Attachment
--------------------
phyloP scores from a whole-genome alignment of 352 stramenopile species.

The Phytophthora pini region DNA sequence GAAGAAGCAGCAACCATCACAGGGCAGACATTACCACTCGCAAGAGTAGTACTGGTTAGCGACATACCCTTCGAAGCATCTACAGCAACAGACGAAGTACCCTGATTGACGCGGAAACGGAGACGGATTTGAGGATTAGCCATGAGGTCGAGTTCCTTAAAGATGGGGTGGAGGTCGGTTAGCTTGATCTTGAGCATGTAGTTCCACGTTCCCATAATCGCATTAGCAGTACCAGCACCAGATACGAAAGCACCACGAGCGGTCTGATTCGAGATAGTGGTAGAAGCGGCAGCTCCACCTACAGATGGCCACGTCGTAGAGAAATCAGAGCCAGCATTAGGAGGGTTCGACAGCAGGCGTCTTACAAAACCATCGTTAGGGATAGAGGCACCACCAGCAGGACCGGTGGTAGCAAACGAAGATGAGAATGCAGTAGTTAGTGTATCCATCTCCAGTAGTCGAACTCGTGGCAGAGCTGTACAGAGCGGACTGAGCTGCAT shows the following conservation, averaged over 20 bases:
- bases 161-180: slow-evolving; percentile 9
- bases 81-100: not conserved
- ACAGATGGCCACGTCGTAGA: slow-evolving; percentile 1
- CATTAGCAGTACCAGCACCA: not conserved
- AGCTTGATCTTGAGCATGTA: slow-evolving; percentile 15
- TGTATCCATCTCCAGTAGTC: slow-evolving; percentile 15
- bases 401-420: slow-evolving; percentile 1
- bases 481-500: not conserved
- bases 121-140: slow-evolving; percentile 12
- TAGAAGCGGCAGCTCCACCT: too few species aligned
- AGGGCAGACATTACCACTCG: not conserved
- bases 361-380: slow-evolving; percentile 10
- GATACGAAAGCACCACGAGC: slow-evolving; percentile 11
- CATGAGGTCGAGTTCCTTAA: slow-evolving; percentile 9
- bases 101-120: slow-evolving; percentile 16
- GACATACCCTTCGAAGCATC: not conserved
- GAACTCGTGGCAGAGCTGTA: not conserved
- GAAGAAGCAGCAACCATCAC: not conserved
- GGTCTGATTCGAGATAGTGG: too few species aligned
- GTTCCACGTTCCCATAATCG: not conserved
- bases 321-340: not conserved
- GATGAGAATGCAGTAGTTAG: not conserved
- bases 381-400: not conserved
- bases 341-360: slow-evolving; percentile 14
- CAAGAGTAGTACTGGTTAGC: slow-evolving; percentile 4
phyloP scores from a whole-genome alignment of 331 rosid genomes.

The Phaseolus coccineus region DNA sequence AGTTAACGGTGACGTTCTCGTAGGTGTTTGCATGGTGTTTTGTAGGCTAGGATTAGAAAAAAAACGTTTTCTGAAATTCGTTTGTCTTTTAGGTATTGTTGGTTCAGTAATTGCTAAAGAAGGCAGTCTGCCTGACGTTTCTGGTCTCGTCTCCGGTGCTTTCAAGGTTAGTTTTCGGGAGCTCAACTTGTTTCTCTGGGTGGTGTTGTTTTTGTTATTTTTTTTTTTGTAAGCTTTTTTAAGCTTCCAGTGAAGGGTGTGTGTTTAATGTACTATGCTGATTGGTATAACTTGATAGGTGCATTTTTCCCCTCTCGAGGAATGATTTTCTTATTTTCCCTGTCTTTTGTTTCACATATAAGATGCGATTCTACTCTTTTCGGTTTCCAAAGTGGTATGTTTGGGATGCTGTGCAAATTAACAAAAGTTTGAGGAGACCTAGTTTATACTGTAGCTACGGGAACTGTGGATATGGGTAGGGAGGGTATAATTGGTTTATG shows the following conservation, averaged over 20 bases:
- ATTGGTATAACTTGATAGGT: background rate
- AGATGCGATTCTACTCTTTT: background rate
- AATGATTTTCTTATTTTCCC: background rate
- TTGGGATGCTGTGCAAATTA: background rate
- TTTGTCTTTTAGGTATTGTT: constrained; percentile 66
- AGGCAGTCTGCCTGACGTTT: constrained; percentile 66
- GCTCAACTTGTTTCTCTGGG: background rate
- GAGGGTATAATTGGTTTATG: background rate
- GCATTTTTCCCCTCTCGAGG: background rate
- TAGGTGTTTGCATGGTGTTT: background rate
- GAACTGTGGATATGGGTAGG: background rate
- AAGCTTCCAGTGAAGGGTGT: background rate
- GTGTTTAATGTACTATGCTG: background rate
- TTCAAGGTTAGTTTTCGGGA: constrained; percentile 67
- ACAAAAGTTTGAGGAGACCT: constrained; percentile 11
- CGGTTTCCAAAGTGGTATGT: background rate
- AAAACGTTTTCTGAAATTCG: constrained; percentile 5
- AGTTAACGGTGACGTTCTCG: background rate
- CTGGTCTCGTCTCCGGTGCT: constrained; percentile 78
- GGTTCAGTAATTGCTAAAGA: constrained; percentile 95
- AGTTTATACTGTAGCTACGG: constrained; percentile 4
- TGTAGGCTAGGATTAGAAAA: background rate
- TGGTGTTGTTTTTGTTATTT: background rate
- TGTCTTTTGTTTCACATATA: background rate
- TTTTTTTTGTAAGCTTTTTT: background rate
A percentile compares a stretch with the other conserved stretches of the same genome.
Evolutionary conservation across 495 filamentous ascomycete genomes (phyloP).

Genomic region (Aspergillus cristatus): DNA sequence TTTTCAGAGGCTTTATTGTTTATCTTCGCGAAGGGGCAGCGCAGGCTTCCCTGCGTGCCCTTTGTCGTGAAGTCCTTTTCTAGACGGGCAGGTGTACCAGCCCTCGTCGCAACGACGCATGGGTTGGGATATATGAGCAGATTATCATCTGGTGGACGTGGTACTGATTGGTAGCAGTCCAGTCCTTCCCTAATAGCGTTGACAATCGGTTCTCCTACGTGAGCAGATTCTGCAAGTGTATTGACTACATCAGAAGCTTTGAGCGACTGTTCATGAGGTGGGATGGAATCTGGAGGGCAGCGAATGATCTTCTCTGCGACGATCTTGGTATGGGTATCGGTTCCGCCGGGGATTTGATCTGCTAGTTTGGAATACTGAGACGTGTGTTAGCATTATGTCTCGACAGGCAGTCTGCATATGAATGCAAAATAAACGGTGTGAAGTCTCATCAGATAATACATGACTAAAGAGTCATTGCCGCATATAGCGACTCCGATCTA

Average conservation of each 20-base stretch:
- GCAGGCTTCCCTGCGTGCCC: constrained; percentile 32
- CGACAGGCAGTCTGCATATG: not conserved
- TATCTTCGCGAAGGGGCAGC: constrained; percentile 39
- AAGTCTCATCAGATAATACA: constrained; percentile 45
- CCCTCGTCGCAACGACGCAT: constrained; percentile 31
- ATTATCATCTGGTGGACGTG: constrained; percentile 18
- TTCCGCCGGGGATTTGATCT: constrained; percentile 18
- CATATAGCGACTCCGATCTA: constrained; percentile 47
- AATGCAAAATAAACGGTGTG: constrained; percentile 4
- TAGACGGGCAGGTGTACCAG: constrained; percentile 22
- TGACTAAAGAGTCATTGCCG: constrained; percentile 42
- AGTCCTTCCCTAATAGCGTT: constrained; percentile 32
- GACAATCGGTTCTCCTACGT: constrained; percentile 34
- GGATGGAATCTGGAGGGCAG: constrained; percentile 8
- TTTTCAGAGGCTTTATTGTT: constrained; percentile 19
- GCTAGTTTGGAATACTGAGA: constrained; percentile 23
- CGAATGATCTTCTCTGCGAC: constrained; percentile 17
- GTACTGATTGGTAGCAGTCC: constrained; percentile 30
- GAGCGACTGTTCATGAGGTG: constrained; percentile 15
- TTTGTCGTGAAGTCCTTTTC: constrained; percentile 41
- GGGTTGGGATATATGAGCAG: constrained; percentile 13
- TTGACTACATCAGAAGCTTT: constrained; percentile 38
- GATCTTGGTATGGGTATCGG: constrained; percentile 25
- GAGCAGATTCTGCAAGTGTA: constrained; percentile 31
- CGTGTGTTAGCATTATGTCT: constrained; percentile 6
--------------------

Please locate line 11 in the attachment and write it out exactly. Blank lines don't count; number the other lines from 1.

- bases 121-140: slow-evolving; percentile 12